Sunday, November 14, 2004

The visit

It oppresses us inwardly, swells like an ulcer. It certainly hits a sore spot; it annoys and troubles us (..) though it is not easy to define the particular sore spot. We are almost at the point of naming it when it again evades analysis. Durrenmatt's play is complex and ambiguous. There is something of a nightmare, of grotesque, of a myth about it, as well as something of a German popular fairy tale. But the most important thing is that it annoys and disturbs one. Why does it have this effect? (Jan Kott, Theatre Notebook)

Complicite's production of The Visit, described in the programme note as a theatre of observation, of bodily impulses, of class-defences and universal desires was first staged in 1989 and revived in 1991. It is a story of a millionaire Clara Zachanassian who returns to her poor central european hometown and offers a billion to anyone who kills a man who seduced her years ago. At first, the locals reject the money. Soon afterwards, however, they begin buying on credit things they would never normally afford. Still, they don't want to admit in front of themselves that they are prepraing for a murder...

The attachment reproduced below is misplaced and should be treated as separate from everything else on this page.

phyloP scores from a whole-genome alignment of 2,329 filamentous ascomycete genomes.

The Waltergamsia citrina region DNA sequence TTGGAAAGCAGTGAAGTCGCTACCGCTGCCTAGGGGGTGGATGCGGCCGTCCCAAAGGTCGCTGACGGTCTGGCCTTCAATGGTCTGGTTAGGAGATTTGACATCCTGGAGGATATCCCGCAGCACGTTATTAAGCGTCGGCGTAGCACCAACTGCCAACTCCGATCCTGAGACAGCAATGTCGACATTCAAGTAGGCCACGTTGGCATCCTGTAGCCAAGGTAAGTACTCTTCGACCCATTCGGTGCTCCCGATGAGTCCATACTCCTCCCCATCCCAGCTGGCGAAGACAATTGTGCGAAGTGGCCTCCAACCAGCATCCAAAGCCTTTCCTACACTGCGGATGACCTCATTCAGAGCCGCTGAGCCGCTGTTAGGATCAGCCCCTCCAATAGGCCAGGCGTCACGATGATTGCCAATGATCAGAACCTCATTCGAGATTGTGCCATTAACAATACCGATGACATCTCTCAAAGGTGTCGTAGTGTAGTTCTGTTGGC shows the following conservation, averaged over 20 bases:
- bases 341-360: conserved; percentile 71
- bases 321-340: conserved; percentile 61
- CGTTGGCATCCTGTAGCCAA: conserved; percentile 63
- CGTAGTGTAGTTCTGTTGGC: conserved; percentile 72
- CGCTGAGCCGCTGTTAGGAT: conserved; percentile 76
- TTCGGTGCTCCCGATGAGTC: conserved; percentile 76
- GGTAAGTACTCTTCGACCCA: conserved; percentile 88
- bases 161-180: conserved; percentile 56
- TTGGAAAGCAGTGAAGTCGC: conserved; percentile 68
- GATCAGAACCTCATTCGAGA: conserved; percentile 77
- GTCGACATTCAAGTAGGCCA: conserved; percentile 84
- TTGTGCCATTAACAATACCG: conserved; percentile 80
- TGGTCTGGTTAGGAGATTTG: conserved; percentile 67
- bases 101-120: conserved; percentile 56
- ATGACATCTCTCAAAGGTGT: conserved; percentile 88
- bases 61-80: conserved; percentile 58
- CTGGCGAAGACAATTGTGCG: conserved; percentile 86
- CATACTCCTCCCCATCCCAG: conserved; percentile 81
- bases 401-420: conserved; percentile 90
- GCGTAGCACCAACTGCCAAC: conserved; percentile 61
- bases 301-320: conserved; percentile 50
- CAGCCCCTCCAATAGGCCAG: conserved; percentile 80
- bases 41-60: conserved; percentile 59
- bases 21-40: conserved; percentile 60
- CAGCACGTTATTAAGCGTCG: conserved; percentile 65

Complicite's staging of The Visit is full of physicall invention and caricature.A gash of red. presumably her lips, crosses her fungoid features, and black furs and green-and-purple silks swathe the parts beneath. She walks in jerks, like some tiny, malevolent stick insect. When she laughs, it is hard to know if she is coughing, whimpering or creaking.- wrote The Times about Kathryn Hunter, who played Clara and received for this part 1990 Laurence Olivier Award for Best Actress.

Annabel Arden, who co-directed the play with Simon McBurney, was awarded with 1989 Time Out Theatre Award for Best Director.

Research by Catherine, Natalie, Kasia and Tom.



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